Yesterday I was putting together a few math projects when a Tweet caught my eye. The Tweet below started a short conversation that I thought was interesting.

From which do you think more is learned? Solving ten similar problems or solving one problem ten different ways. #mathchat

— David Wees (@davidwees) July 7, 2014

David’s Tweet had many responses. Most responses revealed that educators tend to side with solving one problem ten different ways rather than having students solve ten similar problems. I started to reflect on how teachers give assignments that ask students to complete repetitive problems that often reinforce procedural mathematical thinking. I also started to think how in an effort to provide practice, teachers may focus on procedural aspects first and then move towards practical application. I find this happens frequently with math concepts at the elementary level. What I don’t find often is the viewpoint that practicing procedural aspects can be embedded in solving specific problems multiple ways. This type of thinking reminds me of number collection boxes.

Regardless of the assignment I want to be able to give specific feedback. A larger problem that involves multiple steps can provide opportunities for teachers to pinpoint where misconceptions are and give direct feedback. This isn’t always possible with ten similar shorter problems. Below is an example of a few problems that you may find in a fifth grade classroom. I don’t condone using these types of problems as they are definitely utlized, but I think we need to ask what’s being assessed when students complete this type of problem? Students are simply asked to find the volume and show a number model. I appreciate how the problems ask students to show their number model, but these types of problems seem to measure procedural understanding. Do students know the formula? Yes, well then they can answer many of these problems, even 10 in a row.

I think the above problems have a place in the classroom, but shouldn’t necessarily be the norm. Usually these types of problems are found on homework sheets. The problem below which was adapted from a recent fifth grade test is more challenging, but gives students opportunities to showcase their own mathematical understanding and persevere. Some would say that these two problems are completely different. I would agree, but similar concepts are being assessed. They do look different and the second requires more skills to complete. Students need to be able to use their procedural understanding and apply it to the situation. Also, one key element that’s missing from the first problem is the student explanation. Students are required to show their mathematical thinking in the second problem. This is big shift and can reveal student misconceptions more clearly than the first problem. I struggled with the decision, but eventually had students work in groups to complete the problem below. Students were allowed to use any of the tools in the classroom to find a solution.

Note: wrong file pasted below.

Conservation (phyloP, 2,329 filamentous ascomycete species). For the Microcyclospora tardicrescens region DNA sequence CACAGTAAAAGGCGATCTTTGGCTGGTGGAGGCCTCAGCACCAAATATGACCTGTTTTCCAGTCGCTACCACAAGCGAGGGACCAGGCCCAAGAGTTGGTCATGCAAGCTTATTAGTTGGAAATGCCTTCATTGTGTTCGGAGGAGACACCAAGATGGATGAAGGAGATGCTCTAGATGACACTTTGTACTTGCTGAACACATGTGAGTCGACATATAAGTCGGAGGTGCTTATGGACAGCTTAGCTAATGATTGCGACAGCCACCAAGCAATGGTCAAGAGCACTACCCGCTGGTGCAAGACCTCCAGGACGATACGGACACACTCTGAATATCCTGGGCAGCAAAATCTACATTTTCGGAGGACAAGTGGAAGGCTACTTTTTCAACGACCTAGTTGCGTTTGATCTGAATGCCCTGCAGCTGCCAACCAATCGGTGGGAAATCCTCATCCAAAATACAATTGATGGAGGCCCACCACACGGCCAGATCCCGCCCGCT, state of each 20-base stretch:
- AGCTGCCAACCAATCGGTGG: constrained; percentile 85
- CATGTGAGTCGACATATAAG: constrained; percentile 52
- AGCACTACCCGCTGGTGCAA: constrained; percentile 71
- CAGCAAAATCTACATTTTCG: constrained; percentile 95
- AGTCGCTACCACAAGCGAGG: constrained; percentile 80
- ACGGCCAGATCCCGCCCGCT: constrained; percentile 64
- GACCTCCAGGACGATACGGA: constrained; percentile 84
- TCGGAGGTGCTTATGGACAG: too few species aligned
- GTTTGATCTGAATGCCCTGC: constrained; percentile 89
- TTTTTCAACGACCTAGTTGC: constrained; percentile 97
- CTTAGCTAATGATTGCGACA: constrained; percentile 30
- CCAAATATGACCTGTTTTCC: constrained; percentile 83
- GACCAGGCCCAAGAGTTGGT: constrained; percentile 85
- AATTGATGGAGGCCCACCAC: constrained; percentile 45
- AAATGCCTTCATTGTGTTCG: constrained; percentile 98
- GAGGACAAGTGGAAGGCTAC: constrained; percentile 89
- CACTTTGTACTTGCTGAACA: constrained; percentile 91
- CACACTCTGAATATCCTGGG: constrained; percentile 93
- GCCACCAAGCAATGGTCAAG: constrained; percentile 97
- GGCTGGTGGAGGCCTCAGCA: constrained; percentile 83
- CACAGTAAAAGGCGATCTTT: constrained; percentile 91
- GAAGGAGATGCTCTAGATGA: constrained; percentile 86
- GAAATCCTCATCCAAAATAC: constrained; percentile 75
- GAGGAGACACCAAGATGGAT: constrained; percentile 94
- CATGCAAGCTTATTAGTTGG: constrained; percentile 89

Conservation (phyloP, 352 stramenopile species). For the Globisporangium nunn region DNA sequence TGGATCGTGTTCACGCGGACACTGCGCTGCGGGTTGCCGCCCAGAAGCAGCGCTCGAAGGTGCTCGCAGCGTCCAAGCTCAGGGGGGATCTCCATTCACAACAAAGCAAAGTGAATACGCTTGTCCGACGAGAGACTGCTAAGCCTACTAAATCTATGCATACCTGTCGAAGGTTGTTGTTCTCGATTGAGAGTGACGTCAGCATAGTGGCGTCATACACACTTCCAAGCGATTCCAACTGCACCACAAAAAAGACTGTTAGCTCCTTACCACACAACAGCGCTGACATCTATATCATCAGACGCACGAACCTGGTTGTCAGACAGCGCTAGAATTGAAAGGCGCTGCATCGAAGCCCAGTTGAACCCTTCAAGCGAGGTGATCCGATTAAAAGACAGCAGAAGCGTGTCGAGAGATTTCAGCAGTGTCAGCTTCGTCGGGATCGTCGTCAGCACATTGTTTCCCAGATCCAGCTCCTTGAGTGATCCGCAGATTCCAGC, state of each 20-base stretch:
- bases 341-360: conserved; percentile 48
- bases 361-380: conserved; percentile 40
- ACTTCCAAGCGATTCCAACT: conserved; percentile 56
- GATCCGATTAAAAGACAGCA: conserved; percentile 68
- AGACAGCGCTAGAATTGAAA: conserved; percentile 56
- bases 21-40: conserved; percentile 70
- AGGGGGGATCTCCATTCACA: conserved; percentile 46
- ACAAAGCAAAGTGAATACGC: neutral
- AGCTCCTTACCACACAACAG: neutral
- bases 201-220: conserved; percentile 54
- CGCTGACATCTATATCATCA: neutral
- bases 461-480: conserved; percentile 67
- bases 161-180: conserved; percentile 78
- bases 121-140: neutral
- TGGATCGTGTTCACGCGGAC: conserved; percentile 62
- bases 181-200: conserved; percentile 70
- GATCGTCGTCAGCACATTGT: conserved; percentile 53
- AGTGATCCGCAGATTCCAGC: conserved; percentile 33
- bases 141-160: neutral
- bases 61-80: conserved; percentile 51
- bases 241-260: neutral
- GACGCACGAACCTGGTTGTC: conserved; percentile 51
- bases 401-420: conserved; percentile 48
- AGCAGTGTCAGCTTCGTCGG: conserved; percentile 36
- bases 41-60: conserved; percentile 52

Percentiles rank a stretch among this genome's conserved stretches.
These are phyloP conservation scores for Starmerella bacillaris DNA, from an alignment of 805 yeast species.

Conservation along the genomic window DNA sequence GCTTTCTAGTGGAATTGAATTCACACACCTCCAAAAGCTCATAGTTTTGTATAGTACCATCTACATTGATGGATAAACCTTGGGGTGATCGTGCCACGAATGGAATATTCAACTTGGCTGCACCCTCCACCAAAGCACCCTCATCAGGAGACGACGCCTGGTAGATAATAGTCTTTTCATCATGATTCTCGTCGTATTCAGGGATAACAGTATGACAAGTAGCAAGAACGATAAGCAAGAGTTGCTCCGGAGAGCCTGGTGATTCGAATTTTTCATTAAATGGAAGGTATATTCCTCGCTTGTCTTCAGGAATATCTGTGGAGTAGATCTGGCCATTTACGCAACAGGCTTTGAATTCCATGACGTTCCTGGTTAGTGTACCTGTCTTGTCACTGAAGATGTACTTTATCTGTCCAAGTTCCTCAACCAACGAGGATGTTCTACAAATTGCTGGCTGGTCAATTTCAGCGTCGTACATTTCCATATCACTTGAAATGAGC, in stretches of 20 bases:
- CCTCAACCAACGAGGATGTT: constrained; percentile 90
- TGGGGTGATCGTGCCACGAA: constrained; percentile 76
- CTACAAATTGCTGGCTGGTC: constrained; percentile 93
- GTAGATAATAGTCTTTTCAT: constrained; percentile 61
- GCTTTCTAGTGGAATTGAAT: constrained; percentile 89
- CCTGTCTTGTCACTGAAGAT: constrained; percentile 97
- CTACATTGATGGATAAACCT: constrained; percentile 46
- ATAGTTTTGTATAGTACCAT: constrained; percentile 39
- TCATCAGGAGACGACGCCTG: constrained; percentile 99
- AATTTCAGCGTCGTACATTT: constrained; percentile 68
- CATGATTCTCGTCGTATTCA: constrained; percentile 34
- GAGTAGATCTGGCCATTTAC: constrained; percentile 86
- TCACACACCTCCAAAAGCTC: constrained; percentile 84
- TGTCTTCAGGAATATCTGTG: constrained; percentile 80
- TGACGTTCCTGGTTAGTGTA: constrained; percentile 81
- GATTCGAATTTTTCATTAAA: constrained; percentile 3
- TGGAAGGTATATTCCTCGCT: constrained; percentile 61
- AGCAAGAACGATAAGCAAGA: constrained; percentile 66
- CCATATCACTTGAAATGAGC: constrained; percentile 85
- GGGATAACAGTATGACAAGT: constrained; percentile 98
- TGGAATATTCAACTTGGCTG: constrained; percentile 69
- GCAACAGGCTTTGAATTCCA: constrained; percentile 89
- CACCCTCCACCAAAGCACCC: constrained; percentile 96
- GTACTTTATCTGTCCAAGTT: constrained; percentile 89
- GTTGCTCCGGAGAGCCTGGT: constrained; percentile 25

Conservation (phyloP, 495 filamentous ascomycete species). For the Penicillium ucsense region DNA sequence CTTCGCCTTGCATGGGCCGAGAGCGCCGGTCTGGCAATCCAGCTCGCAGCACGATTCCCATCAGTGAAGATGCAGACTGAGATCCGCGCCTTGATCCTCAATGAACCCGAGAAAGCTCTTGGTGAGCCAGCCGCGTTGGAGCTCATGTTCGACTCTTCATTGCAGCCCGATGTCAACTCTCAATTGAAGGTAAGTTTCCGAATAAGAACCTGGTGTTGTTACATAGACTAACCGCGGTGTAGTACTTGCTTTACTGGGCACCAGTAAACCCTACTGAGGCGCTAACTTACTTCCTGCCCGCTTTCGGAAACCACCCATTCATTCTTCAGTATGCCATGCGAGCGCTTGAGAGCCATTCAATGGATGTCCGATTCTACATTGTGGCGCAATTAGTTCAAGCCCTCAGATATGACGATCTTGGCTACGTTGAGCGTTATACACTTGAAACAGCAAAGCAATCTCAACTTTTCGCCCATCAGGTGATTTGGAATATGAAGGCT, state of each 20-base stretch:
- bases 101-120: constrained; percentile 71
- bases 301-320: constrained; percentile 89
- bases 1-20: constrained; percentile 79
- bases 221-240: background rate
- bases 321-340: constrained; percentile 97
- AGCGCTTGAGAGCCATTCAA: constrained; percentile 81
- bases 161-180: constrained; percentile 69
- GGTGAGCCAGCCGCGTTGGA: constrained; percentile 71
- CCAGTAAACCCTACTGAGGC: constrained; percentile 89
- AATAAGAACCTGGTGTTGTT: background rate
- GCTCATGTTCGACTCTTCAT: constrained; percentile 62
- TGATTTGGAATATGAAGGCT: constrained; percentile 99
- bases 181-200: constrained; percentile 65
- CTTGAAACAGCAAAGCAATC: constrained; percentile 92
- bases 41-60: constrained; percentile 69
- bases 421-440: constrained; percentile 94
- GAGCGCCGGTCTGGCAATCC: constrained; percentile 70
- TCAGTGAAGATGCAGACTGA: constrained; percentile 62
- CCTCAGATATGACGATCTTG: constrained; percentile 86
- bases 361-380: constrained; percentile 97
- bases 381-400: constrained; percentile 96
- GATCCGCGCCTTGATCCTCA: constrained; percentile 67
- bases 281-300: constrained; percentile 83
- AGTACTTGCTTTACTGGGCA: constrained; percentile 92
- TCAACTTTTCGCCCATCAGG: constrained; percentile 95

At first, all groups struggled with this problem. Near the end of class all the groups presented their findings. What’s interesting is that all the groups had different answers and ways in which they came to their conclusions. I was able to offer opportunities for students to see and ask questions about different math strategies. During the next class I was able to pull each group and give feedback. This activity took a good amount of time to complete, but I feel like it was worth the commitment.

Through this experience and others I’m continuing to find that it takes a “bridge” to connect the procedural and application pieces. At times I feel like there’s an assumption that if students are able to answer 10 similar procedural problems that they will be able to simply apply that knowledge in a multi-step problem. This isn’t always the case and sometimes the bridge doesn’t fully form immediately. Performance tasks, similar to the problem above can be one way in which teachers can help the transition from procedural understanding to practical application. Being able to apply that knowledge to a math performance task can be a challenge for some students. When teachers focus so much on the procedural, that’s the only context that students see and practice. A blend between procedural and application needs to be established within the classroom. I feel like activities like this help bridge this gap.

How do you bridge mechanical and conceptual understanding?